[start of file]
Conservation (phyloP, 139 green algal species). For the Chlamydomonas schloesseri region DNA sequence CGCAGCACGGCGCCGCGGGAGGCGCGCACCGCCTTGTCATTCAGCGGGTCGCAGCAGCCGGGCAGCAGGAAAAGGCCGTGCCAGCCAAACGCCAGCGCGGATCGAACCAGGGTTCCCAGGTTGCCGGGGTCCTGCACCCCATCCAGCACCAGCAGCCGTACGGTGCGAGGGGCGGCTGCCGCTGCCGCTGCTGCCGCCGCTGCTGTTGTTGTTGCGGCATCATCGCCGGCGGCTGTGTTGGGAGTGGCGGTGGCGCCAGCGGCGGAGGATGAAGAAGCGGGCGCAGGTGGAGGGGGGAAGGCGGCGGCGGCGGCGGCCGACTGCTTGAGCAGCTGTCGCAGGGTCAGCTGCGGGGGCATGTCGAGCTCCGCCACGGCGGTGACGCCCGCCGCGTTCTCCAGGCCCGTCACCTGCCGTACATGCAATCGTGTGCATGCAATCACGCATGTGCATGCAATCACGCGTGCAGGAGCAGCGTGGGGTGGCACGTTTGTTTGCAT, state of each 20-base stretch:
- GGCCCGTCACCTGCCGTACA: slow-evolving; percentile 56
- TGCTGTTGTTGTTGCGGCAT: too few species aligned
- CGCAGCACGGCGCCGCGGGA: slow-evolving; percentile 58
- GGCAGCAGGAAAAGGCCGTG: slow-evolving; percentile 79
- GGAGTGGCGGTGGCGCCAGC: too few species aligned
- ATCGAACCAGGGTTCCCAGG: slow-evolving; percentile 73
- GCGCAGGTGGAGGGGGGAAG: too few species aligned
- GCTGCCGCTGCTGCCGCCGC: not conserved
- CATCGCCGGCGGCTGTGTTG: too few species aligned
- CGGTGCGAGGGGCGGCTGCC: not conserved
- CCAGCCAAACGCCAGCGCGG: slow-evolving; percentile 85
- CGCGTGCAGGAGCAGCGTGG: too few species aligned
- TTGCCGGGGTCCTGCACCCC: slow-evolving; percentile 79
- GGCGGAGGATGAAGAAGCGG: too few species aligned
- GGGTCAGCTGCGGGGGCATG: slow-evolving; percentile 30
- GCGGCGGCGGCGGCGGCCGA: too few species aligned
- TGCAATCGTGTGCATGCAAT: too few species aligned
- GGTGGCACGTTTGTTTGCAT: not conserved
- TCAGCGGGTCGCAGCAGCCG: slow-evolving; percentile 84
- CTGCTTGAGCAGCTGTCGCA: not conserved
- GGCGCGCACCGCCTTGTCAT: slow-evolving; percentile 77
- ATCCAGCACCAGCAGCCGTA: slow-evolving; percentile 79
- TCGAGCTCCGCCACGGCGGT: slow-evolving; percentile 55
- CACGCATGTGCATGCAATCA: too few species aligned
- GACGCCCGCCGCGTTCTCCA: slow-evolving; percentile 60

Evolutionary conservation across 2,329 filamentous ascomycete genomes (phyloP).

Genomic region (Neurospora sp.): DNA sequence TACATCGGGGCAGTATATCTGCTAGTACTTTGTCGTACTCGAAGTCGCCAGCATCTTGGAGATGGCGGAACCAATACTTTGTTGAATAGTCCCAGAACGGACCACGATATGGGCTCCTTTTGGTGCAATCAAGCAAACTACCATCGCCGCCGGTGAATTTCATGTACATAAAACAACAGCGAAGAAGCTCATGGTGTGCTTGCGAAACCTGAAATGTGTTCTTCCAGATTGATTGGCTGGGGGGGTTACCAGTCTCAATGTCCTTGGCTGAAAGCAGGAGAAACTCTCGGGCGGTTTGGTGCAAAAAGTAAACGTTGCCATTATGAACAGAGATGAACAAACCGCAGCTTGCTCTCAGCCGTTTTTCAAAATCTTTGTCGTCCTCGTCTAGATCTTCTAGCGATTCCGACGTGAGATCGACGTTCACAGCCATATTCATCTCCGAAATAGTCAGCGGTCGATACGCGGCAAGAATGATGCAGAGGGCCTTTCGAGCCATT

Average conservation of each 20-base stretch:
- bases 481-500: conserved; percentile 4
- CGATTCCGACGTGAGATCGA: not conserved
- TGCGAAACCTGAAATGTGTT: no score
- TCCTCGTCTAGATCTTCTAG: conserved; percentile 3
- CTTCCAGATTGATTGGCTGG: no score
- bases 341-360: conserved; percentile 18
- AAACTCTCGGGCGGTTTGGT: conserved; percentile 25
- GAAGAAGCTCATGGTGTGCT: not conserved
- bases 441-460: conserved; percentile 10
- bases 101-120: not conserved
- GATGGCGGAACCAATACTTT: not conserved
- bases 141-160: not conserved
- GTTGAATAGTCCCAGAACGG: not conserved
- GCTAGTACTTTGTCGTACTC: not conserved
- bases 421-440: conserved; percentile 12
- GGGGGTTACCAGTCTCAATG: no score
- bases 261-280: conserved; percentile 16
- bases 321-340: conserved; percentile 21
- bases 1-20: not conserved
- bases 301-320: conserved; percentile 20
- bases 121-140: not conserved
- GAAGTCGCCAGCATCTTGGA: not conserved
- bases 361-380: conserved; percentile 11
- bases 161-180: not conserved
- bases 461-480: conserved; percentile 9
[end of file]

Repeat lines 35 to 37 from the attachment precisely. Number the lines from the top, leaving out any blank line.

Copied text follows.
- bases 341-360: conserved; percentile 18
- AAACTCTCGGGCGGTTTGGT: conserved; percentile 25
- GAAGAAGCTCATGGTGTGCT: not conserved